This is the first of several parts that will detail the making of classic, cured salami at home. The traditional salami is not smoked or cooked in any conventional way. Instead it is cured by means of bacteria and drying. By these means, it is preserved from spoilage. The process of curing the salami is a precise and deliberate process requiring strict adherence to time, humidity, and temperature. The end result will rob harmful bacteria of the materials, nutrients and water, necessary to grow and leave an edible product that will last with minimal care for a long time. This process of curing meats has been adapted by cultures all over Europe, spread originally by the marching Roman legions, and represent all types of food, not just the classic Italian sausage. From Russian moskovskaya, Lithuanian kindziuk, French noisette, Spanish sobresada, and German plockwurst, curing makes all kinds of food!
It is not known how the process of curing was originally created or what people brought it to the table. However, it is thought to come from the northern lands of Italy, known today as Lombardy. This land of gently rolling hills surrounded the middle river valley of Po, an ancient transit route from the Mediterranean to the Transalp people of lower Germany and the spice route of the Danube. These lands were originally peopled, as early as 500 BC, by the Celts who were later pushed out by the Romans, who brought the first sausage recipes. It is thought, these early sausages were then made and kept in the Italian’s stone storage houses. Now, a stone storage house in the middling foot hills of the alps may have had a small stream that ran through it, keeping it cool in the day as well as moist. So these early Romans stored their sausages, hung from the rafters of their stone storage houses, in the moist, cool air. At some point, in this environment, the secret to curing to preserve was discovered and with their discovery, and the domination of the Roman legions, the secret was marched out across the European continent.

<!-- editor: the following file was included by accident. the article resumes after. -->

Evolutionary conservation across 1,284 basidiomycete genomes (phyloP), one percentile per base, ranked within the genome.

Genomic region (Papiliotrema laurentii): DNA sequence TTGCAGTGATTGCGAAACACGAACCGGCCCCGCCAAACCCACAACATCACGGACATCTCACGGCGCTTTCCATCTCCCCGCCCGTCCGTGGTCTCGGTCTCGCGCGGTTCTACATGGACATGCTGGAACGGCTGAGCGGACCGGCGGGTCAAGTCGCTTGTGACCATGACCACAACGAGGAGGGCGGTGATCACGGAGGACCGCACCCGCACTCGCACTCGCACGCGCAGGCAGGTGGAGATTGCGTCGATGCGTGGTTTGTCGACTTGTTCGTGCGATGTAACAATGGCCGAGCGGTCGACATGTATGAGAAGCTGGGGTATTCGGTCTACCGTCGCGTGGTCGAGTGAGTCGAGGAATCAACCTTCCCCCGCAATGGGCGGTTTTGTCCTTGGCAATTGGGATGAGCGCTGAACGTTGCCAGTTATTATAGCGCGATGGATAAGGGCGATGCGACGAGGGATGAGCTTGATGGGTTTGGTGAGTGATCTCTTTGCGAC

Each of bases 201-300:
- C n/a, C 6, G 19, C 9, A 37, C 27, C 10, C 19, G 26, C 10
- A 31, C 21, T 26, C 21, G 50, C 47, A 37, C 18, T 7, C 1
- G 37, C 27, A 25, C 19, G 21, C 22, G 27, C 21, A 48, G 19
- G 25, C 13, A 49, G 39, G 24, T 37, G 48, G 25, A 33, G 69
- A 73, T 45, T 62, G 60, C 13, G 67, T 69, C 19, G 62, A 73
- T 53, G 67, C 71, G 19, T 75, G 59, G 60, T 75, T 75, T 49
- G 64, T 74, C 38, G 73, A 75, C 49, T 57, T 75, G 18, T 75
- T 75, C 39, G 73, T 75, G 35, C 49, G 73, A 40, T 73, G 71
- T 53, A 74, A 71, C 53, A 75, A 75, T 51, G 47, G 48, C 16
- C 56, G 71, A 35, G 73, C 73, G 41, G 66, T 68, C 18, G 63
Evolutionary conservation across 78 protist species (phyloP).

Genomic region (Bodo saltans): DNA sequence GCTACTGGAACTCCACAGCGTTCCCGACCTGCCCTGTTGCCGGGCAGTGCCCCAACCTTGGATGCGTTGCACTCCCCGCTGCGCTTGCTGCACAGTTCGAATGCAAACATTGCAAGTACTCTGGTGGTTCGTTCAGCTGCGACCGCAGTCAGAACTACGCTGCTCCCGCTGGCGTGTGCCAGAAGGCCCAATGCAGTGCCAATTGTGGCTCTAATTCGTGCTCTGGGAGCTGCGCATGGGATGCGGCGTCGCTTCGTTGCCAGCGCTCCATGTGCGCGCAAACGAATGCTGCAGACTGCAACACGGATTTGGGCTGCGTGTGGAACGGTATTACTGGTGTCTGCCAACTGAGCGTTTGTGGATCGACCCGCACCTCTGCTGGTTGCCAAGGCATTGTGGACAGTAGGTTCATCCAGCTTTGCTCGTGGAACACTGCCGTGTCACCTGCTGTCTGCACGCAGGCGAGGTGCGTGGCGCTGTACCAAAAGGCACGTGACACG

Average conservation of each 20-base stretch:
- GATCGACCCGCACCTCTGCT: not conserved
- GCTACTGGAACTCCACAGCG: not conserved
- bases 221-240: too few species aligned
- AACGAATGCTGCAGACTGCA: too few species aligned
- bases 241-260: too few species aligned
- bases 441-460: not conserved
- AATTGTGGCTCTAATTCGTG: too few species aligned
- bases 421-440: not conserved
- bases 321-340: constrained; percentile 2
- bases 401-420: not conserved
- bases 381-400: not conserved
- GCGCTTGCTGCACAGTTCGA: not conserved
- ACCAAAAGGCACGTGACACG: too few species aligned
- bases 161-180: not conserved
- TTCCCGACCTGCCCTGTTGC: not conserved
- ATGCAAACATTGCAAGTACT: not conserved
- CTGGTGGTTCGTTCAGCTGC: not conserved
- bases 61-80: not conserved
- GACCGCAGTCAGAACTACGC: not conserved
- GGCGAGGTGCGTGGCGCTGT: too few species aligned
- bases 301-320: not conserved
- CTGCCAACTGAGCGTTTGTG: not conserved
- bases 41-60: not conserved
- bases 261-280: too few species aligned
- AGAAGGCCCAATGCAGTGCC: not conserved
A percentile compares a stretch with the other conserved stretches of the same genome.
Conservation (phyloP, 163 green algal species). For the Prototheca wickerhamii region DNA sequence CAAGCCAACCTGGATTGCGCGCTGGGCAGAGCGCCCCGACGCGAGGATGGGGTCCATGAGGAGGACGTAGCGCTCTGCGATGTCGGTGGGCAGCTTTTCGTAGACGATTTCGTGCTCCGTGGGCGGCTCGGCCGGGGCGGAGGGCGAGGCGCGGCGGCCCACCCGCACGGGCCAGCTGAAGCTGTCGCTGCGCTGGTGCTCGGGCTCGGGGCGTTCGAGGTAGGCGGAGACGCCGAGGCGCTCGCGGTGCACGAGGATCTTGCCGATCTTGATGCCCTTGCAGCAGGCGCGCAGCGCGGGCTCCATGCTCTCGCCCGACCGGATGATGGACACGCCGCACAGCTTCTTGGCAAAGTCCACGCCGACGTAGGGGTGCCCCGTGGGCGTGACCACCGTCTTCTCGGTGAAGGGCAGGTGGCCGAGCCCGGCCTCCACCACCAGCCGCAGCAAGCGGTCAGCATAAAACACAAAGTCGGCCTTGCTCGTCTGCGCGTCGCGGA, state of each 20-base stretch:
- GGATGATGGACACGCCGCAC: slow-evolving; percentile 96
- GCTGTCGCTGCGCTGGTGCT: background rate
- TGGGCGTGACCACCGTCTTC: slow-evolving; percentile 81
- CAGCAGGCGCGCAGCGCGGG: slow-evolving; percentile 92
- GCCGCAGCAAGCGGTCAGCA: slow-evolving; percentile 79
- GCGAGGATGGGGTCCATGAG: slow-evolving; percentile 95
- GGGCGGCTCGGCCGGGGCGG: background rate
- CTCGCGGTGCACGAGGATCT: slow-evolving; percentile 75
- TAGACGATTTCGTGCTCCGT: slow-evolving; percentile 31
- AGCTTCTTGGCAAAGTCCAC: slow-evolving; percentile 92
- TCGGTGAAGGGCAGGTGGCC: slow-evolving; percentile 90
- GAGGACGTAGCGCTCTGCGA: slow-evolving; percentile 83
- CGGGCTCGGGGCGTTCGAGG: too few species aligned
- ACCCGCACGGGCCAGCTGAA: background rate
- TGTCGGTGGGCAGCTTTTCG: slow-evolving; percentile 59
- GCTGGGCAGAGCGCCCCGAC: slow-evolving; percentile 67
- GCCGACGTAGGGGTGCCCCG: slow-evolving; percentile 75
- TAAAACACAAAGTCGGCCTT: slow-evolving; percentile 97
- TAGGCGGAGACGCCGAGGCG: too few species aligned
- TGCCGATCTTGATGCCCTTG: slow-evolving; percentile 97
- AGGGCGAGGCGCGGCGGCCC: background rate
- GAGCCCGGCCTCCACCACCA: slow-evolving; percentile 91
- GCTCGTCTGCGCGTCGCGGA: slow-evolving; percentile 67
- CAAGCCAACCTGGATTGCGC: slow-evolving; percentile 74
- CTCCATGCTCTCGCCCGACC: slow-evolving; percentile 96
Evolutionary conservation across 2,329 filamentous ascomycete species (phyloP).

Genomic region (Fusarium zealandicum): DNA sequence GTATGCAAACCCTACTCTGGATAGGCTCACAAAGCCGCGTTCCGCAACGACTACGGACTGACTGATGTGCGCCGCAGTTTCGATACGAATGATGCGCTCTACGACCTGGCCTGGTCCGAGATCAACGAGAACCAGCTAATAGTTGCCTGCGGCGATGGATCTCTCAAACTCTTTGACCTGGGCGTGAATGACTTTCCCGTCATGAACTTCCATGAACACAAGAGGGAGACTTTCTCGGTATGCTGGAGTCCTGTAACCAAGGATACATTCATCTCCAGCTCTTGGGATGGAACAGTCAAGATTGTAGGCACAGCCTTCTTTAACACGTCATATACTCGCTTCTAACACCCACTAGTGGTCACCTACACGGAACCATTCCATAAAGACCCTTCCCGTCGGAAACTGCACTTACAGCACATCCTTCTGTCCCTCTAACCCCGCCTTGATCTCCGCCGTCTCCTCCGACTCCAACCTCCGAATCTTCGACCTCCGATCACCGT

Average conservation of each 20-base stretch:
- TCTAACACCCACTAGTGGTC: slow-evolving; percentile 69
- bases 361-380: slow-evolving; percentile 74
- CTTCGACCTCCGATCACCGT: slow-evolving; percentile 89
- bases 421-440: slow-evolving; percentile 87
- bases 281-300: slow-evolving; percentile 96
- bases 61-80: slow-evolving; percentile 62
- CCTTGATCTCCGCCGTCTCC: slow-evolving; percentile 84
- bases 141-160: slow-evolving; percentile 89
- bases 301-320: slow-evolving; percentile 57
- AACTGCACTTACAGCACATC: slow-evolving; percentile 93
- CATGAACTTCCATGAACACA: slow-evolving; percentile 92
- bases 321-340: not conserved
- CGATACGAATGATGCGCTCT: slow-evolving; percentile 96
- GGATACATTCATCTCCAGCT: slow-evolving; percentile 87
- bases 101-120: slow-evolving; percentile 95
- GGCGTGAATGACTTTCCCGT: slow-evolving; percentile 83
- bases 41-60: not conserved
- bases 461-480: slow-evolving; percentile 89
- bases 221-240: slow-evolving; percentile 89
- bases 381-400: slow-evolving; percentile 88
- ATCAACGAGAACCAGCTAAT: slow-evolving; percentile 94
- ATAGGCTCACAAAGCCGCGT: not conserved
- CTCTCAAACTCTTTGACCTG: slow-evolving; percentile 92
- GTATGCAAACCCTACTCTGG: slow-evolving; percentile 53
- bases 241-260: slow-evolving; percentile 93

The original process was and is dependent on a unique, geographical set of conditions. It is these conditions of temperature and humidity that we have to recreate, which will allow us, at home, to create these delicious and classical foodstuffs. To do this, we are going to build our own curing box from a refrigerator, a humidifier, and electronics. The end result will be a chamber with precisely controlled humidity and temperatures, perfect for creating delicious salami, bacons, and hams.
Firstly, the refrigerator. It is an old General Electric with freezer on top and refrigerater on bottom bought from Craigslist for $30. It is in perfect working condition. The freezer on top model is better suited, rather than the side by side model due to the increased width on the bottom. Once done with the conversion, this will also allow the freezer to be used as designed, for long term storage.
In stock, original form, the refrigerator does not get hot enough for curing, and also will dehumidify with normal operation. Therefore, we have to modify it to better and more preciesely control both the temperature and humidity. To do this we will wire in temperature and humidity controllers. Speaking of which, we will need some controllers. These are readily available from the internet, and
come in a variety of types. The two units we are using here are the Lerway 110V All-Purpose Temperature Controller+ Sensor 2 Relay Output Thermostat Stc-1000 and the AGPtek® WH8040 Digital Air Humidity Controller 1%~99% RH Range HM-40 Sensor Type. These controllers will be wired into the electronics of the refrigerator along with a humidifier and fan. This way we can precisely control both the temperature, beyond the original highs and lows, as well as the humidity, a feature not available with the fridge. And speaking of which, we will need a humidifier and fan! I’m using a Crane Drop Shape Ultrasonic Cool Mist Humidifier with 2.3 Gallon output per day and a Westpointe Electrical Co Wp 4″ Hi Velocity Fan 1002 Personal Fan. This equipment, combined with various wire, connectors, cords, and a plastic junction box will finish the build.
Next, We Build It!